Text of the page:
Enclosures: Synopsis for Nick of Time
Author Bio
SASE
_________________________________

Version # 3 (This one has yet to be sent to anyone, but will be going out soon along with a revised synopsis. I have changed the story significantly, too, in response to some feedback I received from the delightful, gin-swilling, Miss Snark and her many minions.)

Date

Agent
Agency

Address
City, State Zip

Dear Ms./Mr. Agent:

I am a multi-published novelist seeking representation for my latest work, Nick of Time, a paranormal thriller about two men and two women who must traverse the barriers of time and death in an effort to save mankind. The story, which blends hard and speculative science in a tale of intertwined destinies, heartbreaking betrayals, and amazing self-sacrifice, will appeal to fans of Michael Crichton, Dean Koontz, and John Saul.
(This time I decided to eliminate all the agent and sales history from the letter and focus more on hyping/slotting/marketing the book instead. I figure if someone is interested enough in the book, they can call and/or email me to ask about past representation and my publishing history. Some agents' listings do ask for past sales info to be included in the query letter but I just don't feel it belongs there. I might well be wrong.)

Rachel Mayton is a brilliant physician researcher haunted by guilt because she was behind the wheel five years ago when a car accident took her husband’s life and left her daughter, Megan, in a coma. When Rachel develops a new drug with the potential to heal brain-injured people, she hopes it will bring Megan back to life. Prior to launching a clinical trial of the drug, Rachel is shot during a robbery and “dies.” During this near-death experience she sees her dead husband, Doug, who relates a cryptic message Rachel doesn’t understand. When Rachel sees and hears Doug several more times over the next few weeks, both she and some of her coworkers start to question her sanity. Then Tim Nerad, a patient in Rachel’s clinical trial, awakens from his coma and disappears from the hospital. When he later shows up at Rachel’s house, his explanation for his behavior – a bizarre tale of time-traveling souls, ghostly visitations, and a future apocalypse – does little to further Rachel’s cause. Before she can puzzle out the truth behind these strange happenings, she is forced to flee, pursued by the law for a murder she didn’t commit and stalked by “zombies” who want her dead. When Rachel learns her drug might lead to mankind’s demise, she must unravel the complex threads of destiny that tie her and Tim to a crazed man and a heroic woman who exist thirty-six years in the future. In the process she has to puzzle out the clues provided by her dead husband’s ghost, sacrifice those she holds most dear, and come to terms with her growing love for Tim, a man who possesses the body of one person and the soul of another.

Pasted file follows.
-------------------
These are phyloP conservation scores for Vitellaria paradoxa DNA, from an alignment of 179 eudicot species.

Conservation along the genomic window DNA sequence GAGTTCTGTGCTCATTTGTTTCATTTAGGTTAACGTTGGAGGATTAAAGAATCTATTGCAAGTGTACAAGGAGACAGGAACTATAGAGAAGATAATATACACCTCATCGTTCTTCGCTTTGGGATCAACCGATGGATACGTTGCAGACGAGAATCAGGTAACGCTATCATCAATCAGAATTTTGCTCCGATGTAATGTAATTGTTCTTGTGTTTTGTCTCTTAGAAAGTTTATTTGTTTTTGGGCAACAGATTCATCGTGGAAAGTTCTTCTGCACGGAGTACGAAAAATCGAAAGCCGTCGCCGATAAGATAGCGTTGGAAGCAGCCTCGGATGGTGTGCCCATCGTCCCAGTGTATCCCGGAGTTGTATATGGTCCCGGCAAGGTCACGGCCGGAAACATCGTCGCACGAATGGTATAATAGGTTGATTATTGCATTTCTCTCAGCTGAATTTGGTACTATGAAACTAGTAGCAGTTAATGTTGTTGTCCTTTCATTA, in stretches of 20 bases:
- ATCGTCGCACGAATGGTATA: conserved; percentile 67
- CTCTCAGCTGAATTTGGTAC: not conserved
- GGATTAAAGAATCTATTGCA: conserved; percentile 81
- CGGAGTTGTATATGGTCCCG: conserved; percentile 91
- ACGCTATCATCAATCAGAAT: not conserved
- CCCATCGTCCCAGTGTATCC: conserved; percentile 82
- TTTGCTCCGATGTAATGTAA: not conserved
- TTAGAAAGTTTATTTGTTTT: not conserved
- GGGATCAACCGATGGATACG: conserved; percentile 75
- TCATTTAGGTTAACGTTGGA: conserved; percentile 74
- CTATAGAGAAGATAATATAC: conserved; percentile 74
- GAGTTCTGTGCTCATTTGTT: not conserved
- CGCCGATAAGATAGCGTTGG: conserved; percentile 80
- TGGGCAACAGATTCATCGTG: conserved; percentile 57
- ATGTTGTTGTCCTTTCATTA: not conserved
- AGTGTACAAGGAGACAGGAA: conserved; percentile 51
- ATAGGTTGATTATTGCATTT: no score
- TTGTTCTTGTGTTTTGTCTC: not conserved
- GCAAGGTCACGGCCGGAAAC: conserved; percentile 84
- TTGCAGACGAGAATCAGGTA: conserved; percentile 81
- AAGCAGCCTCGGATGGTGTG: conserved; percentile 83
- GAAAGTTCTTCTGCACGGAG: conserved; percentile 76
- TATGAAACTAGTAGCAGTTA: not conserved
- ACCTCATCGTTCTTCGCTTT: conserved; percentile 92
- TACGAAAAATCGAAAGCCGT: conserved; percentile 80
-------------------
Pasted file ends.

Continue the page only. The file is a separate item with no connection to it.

(I revamped this one-paragraph summary for this version instead of using the one I had in the other two. Is it better? I have no idea. I kind of think it is, but then I thought the first one was okay, too. I'm shooting in the dark here.)

The manuscript for Nick of Time (approximately 86,000 words) is complete and available for review. I have enclosed a brief synopsis, the first 50 pages,
(this only to those who okay it) and an author bio (no need to return these if you decide to pass), and can forward the entire manuscript at your request. My previous publishing credits include three similar novels of paranormal suspense published by HarperCollins in the late nineties: Cold White Fury, Eyes of Night, and Second Sight. The rights for all three have since reverted back to me. (I still don't know if mentioning this fact helps my cause any or not.)

Thank you for your time and consideration. I look forward to hearing from you.

All the best,



Beth Amos

Enclosures: Synopsis for Nick of Time
Author Bio
Sample Chapters
SASE


____________________________



3 Comments:

At 1:33 AM, Anonymous Douglas Clegg said...

Hey, I'd want to read the book from any of these queries -- sounds great!

 
At 3:15 PM, Blogger David said...

You would know far better than me what would serve best as a summary of your plot, but I'm a big believer in getting out of the way in queries, and letting your work speak for itself. That's why I like letter #3 the best -- it's the least self-conscious and most direct. All three are well-written, and I think that's what agents are most interested in -- ultimately, though, you have to interest them in the proposal, and any extraneous info is more likely to hurt than to help.

Dave Feldman

 
At 12:37 PM, Blogger Beth Amos said...

Thanks, guys! Let me know if either of you decide to switch from authoring to agenting.